Halpin takes on boarding challenge at Cistercian College

Former international rugby star helps promote school to prospective pupils and students

Gary Halpin, director of boarding at Cistercian College, Roscrea. Photograph: John D Kelly

Gary Halpin, director of boarding at Cistercian College, Roscrea. Photograph: John D Kelly

 

The man who will always be remembered for scoring Ireland’s first ever World Cup try against New Zealand has long departed the playing side of things but is now helping to take on a different challenge.

For just over a year, former international star Gary Halpin has been director of boarding at Cistercian College, Roscrea, which has overcome dwindling numbers and near-closure in the past 21 months and is now facing the future with renewed confidence thanks to a joint effort by staff, parents, board of management, students, and the trustees at Mount St Joseph Abbey.

September 2017 saw 27 boys starting first year at the renowned college and September just gone brought 38 newcomers, taking the total enrolment to 166.

“We need to get those numbers above 200 as quickly as we can but there’s great work being done and it’s going in the right direction,” chairman of the board of management, past pupil and parent Ronnie Culliton says.

The big change in 2017 which helped boost those numbers was the introduction of five-day boarding and day-boarding to add to the seven-day boarders who had previously made up all of the student population. The college now has 39 five-day boarders and 34 day-boarders (who go home every night).

The introduction of Halpin, a well-known face in rugby circles since his time shoring up the Leinster and Ireland pack, which included that try against Jonah Lomu, Zinzan Brooke et al at the 1995 Rugby World Cup, was another step towards promoting the college to prospective students and their parents.

Background in education

Previously, the Kilkenny native worked in education across the Irish Sea for over 25 years, and the stars aligned when the offer came from Roscrea to take up the role of director of boarding just after he decided to send his daughter back to Ireland to go to school and was actively considering a move home of his own.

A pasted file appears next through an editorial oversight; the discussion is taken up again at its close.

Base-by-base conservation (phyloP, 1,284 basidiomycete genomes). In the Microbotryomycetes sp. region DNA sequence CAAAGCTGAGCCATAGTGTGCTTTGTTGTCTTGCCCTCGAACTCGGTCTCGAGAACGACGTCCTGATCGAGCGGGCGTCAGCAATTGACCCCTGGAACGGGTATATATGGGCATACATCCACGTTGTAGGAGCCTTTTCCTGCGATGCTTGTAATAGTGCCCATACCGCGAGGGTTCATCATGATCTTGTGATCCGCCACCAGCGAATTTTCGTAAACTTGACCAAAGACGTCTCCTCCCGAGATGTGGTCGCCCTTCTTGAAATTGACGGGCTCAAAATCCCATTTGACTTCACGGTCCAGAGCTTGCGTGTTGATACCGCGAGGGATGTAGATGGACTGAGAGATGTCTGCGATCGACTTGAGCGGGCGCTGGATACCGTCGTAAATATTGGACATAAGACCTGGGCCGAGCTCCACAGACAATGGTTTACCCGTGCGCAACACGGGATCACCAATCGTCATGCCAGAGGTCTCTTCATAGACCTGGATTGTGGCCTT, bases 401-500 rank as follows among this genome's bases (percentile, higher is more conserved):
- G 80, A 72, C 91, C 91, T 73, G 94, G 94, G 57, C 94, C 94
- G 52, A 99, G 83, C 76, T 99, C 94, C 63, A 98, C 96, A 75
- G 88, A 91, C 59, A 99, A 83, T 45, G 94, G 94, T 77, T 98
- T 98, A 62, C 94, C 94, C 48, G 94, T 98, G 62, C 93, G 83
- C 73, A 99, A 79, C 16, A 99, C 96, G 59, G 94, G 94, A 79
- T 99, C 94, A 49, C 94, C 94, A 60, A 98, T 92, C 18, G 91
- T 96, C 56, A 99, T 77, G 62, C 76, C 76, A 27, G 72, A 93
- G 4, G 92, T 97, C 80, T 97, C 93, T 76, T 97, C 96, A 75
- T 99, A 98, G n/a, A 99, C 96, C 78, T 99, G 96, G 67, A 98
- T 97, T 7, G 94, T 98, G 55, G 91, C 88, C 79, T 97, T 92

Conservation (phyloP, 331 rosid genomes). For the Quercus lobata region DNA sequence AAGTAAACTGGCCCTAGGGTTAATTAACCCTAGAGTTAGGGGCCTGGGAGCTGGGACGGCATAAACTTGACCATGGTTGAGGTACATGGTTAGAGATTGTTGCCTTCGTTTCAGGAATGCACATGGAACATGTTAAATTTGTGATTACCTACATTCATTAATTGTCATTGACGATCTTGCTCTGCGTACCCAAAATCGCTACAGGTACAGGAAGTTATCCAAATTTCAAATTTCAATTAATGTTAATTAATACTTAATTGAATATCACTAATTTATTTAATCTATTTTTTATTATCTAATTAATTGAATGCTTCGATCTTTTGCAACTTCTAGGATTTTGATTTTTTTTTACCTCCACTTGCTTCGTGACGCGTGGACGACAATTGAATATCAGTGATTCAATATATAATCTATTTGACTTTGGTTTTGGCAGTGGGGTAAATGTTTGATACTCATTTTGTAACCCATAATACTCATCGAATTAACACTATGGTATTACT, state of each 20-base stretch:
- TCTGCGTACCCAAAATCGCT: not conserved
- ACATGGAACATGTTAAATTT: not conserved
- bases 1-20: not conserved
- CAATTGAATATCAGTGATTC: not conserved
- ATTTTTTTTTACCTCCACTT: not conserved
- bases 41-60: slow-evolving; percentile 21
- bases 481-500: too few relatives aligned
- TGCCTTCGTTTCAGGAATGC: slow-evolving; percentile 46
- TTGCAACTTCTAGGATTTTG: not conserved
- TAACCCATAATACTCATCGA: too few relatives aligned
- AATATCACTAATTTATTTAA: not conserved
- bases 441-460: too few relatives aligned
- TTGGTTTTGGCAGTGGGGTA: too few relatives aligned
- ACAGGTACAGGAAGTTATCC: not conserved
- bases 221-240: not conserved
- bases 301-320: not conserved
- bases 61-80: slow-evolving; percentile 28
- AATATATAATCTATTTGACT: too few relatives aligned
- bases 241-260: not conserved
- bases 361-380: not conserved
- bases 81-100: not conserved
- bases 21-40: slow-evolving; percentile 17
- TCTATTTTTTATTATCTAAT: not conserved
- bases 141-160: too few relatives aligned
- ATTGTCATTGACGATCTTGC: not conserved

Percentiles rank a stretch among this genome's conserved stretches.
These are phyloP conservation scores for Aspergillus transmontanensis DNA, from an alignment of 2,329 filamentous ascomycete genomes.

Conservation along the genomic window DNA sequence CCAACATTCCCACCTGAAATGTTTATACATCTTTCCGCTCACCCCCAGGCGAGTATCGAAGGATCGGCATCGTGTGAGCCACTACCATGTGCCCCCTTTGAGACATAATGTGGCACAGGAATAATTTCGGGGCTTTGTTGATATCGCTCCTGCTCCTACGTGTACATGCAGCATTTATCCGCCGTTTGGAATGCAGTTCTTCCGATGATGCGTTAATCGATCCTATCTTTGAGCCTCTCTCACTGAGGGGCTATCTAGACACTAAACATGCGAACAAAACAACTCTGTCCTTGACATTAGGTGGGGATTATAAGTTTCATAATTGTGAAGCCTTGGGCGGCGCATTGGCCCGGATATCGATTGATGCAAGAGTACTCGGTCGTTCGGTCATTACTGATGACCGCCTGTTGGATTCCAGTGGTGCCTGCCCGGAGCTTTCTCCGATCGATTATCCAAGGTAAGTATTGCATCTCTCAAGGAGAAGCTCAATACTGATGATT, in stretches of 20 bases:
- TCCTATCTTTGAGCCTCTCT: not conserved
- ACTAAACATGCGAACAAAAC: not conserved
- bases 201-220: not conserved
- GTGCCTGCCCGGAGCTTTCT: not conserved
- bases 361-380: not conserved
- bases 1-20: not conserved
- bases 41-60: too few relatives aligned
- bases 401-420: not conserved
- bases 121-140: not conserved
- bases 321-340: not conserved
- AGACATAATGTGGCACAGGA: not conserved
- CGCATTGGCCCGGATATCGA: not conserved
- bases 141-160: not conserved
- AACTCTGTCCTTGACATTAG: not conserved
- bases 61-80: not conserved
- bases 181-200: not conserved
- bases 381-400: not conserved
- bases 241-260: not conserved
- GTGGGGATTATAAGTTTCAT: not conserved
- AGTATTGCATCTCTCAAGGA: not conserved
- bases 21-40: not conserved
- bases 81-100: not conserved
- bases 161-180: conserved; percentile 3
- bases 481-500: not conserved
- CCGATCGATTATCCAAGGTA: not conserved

“One thing led to another and I came to a school where there was an element of risk, but there’s always an element of risk with these things,” he says, referring to the subsequently reversed 2017 decision by the monks at Mount St Joseph Abbey to close the college.

“I have such a long association with Roscrea, never as a student but as a schoolboy [at Rockwell College] I had played an awful lot of rugby here and did an awful lot of athletics here. I had a fair idea of what the school was about.

“It was different at first, in so far as it had been a while since I taught just boys, I had been in a co-ed school, so there was a small bit of readjustment there. But right from the start I was massively enthusiastic about the type of kids I found in the school. They were really good kids to be honest, predominantly from Irish rural backgrounds, and I was really impressed on day one when I got to see the mass participation in sport . . . On my first couple of days, I went walking around the school and practically everyone was out playing rugby and when they weren’t playing rugby, they were out playing hurling. I was really impressed with how active Irish kids are.”

While other sports are also played at the college – it recently won a national basketball trophy in Portlaoise – music and drama are also emphasised and the students successfully staged a performance of Les Miserables in recent weeks.

Day-to-day role

Halpin describes his main day-to-day role as taking effective charge of the students from when they finish classes at 3.30pm until they resume at 8.30 the following morning. During that time they have sport and other extra-curricular activities, supervised study, meals and, of course, dormitory time.

“Day boarders are totally new territory for many of the teachers,” he points out. “More than anything else, it’s forced us to re-calibrate our thinking a bit. Even little things have to be thought out a bit more and you have to consider parents driving from Nenagh or Birr or wherever and pick-up times have to be considered. For example, in the past when there was opera practice, you could pull 30 guys out of study if you wanted to, but now you can’t. They might be going home.”

A number of developments are taking place on the college campus while other changes may be faced in years to come. The admission of girls, for one. “I don’t think they should exclude anything really,” the director of boarding says, “but it’s not in the immediate future.”

Or, as Ronnie Culliton puts it: “We’re busy settling down as we are” although he says they would like to be in a position to welcome girls at some future date.

In the meantime, after the wobble of spring 2017, it’s all about consolidation. “We’ve a long way to go, but we’re very pleased right now.”

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